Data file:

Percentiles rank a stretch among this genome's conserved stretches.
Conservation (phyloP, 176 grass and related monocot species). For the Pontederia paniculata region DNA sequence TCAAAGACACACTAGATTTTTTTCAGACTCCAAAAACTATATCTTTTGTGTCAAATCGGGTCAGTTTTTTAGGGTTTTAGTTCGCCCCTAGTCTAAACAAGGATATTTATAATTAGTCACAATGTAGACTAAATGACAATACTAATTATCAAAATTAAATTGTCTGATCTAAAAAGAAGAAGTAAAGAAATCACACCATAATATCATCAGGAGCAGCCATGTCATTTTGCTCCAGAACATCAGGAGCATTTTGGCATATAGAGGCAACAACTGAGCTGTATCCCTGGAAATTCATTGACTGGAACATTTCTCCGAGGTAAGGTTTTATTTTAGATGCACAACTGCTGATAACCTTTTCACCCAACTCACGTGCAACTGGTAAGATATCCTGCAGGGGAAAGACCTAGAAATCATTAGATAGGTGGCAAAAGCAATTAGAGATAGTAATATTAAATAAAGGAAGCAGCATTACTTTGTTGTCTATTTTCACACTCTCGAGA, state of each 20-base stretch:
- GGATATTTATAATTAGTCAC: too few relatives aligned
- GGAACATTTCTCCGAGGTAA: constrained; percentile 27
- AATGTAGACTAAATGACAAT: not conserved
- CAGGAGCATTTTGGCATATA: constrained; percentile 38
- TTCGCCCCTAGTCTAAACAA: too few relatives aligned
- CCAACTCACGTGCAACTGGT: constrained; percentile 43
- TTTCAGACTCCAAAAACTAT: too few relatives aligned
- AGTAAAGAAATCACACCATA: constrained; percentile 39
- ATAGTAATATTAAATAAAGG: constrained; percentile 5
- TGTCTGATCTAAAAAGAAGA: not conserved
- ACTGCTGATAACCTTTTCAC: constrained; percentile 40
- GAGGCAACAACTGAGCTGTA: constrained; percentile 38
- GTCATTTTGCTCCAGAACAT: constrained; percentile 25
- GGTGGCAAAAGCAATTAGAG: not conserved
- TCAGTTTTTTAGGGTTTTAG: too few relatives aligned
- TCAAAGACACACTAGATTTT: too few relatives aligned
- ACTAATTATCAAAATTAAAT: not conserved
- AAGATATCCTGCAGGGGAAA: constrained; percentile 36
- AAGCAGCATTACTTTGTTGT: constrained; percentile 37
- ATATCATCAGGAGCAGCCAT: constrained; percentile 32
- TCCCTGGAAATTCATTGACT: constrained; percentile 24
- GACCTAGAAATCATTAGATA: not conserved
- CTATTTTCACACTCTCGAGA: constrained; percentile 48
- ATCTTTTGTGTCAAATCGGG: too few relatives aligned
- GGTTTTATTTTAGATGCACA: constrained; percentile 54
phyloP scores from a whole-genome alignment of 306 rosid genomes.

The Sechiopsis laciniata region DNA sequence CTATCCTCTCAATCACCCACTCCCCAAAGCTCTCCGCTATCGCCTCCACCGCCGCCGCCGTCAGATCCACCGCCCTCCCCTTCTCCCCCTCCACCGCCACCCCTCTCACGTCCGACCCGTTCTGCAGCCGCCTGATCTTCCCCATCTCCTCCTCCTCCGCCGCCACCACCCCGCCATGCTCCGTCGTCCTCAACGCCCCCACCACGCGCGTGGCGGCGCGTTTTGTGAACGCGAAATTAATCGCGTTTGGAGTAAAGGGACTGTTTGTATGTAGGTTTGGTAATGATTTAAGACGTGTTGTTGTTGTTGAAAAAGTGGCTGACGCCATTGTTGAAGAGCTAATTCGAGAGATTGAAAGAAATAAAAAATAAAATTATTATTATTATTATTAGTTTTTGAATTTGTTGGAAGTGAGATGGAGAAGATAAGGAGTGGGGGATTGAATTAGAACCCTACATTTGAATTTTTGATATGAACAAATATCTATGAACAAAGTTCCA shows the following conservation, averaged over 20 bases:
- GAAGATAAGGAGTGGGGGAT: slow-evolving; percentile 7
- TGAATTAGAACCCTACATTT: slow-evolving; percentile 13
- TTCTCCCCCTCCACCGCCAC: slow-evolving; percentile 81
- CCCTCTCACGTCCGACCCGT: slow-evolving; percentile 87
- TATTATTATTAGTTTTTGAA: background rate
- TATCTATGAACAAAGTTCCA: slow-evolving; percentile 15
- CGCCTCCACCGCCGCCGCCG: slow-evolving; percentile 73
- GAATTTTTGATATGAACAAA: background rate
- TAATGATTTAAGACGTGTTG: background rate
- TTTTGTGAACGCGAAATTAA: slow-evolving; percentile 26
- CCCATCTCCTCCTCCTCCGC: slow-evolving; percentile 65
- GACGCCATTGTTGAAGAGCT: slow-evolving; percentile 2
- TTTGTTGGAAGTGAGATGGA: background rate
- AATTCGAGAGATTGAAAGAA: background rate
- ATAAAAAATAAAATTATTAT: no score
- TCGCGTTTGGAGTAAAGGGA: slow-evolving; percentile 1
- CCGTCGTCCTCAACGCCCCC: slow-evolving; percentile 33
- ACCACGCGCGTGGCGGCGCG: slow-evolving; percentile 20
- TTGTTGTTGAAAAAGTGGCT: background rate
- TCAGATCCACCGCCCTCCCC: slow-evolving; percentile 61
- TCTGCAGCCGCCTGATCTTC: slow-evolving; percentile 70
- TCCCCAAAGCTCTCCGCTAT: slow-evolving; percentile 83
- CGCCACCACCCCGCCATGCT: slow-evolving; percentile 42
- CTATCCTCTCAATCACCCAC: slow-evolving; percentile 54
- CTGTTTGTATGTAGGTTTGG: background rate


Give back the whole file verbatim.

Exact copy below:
Percentiles rank a stretch among this genome's conserved stretches.
Conservation (phyloP, 176 grass and related monocot species). For the Pontederia paniculata region DNA sequence TCAAAGACACACTAGATTTTTTTCAGACTCCAAAAACTATATCTTTTGTGTCAAATCGGGTCAGTTTTTTAGGGTTTTAGTTCGCCCCTAGTCTAAACAAGGATATTTATAATTAGTCACAATGTAGACTAAATGACAATACTAATTATCAAAATTAAATTGTCTGATCTAAAAAGAAGAAGTAAAGAAATCACACCATAATATCATCAGGAGCAGCCATGTCATTTTGCTCCAGAACATCAGGAGCATTTTGGCATATAGAGGCAACAACTGAGCTGTATCCCTGGAAATTCATTGACTGGAACATTTCTCCGAGGTAAGGTTTTATTTTAGATGCACAACTGCTGATAACCTTTTCACCCAACTCACGTGCAACTGGTAAGATATCCTGCAGGGGAAAGACCTAGAAATCATTAGATAGGTGGCAAAAGCAATTAGAGATAGTAATATTAAATAAAGGAAGCAGCATTACTTTGTTGTCTATTTTCACACTCTCGAGA, state of each 20-base stretch:
- GGATATTTATAATTAGTCAC: too few relatives aligned
- GGAACATTTCTCCGAGGTAA: constrained; percentile 27
- AATGTAGACTAAATGACAAT: not conserved
- CAGGAGCATTTTGGCATATA: constrained; percentile 38
- TTCGCCCCTAGTCTAAACAA: too few relatives aligned
- CCAACTCACGTGCAACTGGT: constrained; percentile 43
- TTTCAGACTCCAAAAACTAT: too few relatives aligned
- AGTAAAGAAATCACACCATA: constrained; percentile 39
- ATAGTAATATTAAATAAAGG: constrained; percentile 5
- TGTCTGATCTAAAAAGAAGA: not conserved
- ACTGCTGATAACCTTTTCAC: constrained; percentile 40
- GAGGCAACAACTGAGCTGTA: constrained; percentile 38
- GTCATTTTGCTCCAGAACAT: constrained; percentile 25
- GGTGGCAAAAGCAATTAGAG: not conserved
- TCAGTTTTTTAGGGTTTTAG: too few relatives aligned
- TCAAAGACACACTAGATTTT: too few relatives aligned
- ACTAATTATCAAAATTAAAT: not conserved
- AAGATATCCTGCAGGGGAAA: constrained; percentile 36
- AAGCAGCATTACTTTGTTGT: constrained; percentile 37
- ATATCATCAGGAGCAGCCAT: constrained; percentile 32
- TCCCTGGAAATTCATTGACT: constrained; percentile 24
- GACCTAGAAATCATTAGATA: not conserved
- CTATTTTCACACTCTCGAGA: constrained; percentile 48
- ATCTTTTGTGTCAAATCGGG: too few relatives aligned
- GGTTTTATTTTAGATGCACA: constrained; percentile 54
phyloP scores from a whole-genome alignment of 306 rosid genomes.

The Sechiopsis laciniata region DNA sequence CTATCCTCTCAATCACCCACTCCCCAAAGCTCTCCGCTATCGCCTCCACCGCCGCCGCCGTCAGATCCACCGCCCTCCCCTTCTCCCCCTCCACCGCCACCCCTCTCACGTCCGACCCGTTCTGCAGCCGCCTGATCTTCCCCATCTCCTCCTCCTCCGCCGCCACCACCCCGCCATGCTCCGTCGTCCTCAACGCCCCCACCACGCGCGTGGCGGCGCGTTTTGTGAACGCGAAATTAATCGCGTTTGGAGTAAAGGGACTGTTTGTATGTAGGTTTGGTAATGATTTAAGACGTGTTGTTGTTGTTGAAAAAGTGGCTGACGCCATTGTTGAAGAGCTAATTCGAGAGATTGAAAGAAATAAAAAATAAAATTATTATTATTATTATTAGTTTTTGAATTTGTTGGAAGTGAGATGGAGAAGATAAGGAGTGGGGGATTGAATTAGAACCCTACATTTGAATTTTTGATATGAACAAATATCTATGAACAAAGTTCCA shows the following conservation, averaged over 20 bases:
- GAAGATAAGGAGTGGGGGAT: slow-evolving; percentile 7
- TGAATTAGAACCCTACATTT: slow-evolving; percentile 13
- TTCTCCCCCTCCACCGCCAC: slow-evolving; percentile 81
- CCCTCTCACGTCCGACCCGT: slow-evolving; percentile 87
- TATTATTATTAGTTTTTGAA: background rate
- TATCTATGAACAAAGTTCCA: slow-evolving; percentile 15
- CGCCTCCACCGCCGCCGCCG: slow-evolving; percentile 73
- GAATTTTTGATATGAACAAA: background rate
- TAATGATTTAAGACGTGTTG: background rate
- TTTTGTGAACGCGAAATTAA: slow-evolving; percentile 26
- CCCATCTCCTCCTCCTCCGC: slow-evolving; percentile 65
- GACGCCATTGTTGAAGAGCT: slow-evolving; percentile 2
- TTTGTTGGAAGTGAGATGGA: background rate
- AATTCGAGAGATTGAAAGAA: background rate
- ATAAAAAATAAAATTATTAT: no score
- TCGCGTTTGGAGTAAAGGGA: slow-evolving; percentile 1
- CCGTCGTCCTCAACGCCCCC: slow-evolving; percentile 33
- ACCACGCGCGTGGCGGCGCG: slow-evolving; percentile 20
- TTGTTGTTGAAAAAGTGGCT: background rate
- TCAGATCCACCGCCCTCCCC: slow-evolving; percentile 61
- TCTGCAGCCGCCTGATCTTC: slow-evolving; percentile 70
- TCCCCAAAGCTCTCCGCTAT: slow-evolving; percentile 83
- CGCCACCACCCCGCCATGCT: slow-evolving; percentile 42
- CTATCCTCTCAATCACCCAC: slow-evolving; percentile 54
- CTGTTTGTATGTAGGTTTGG: background rate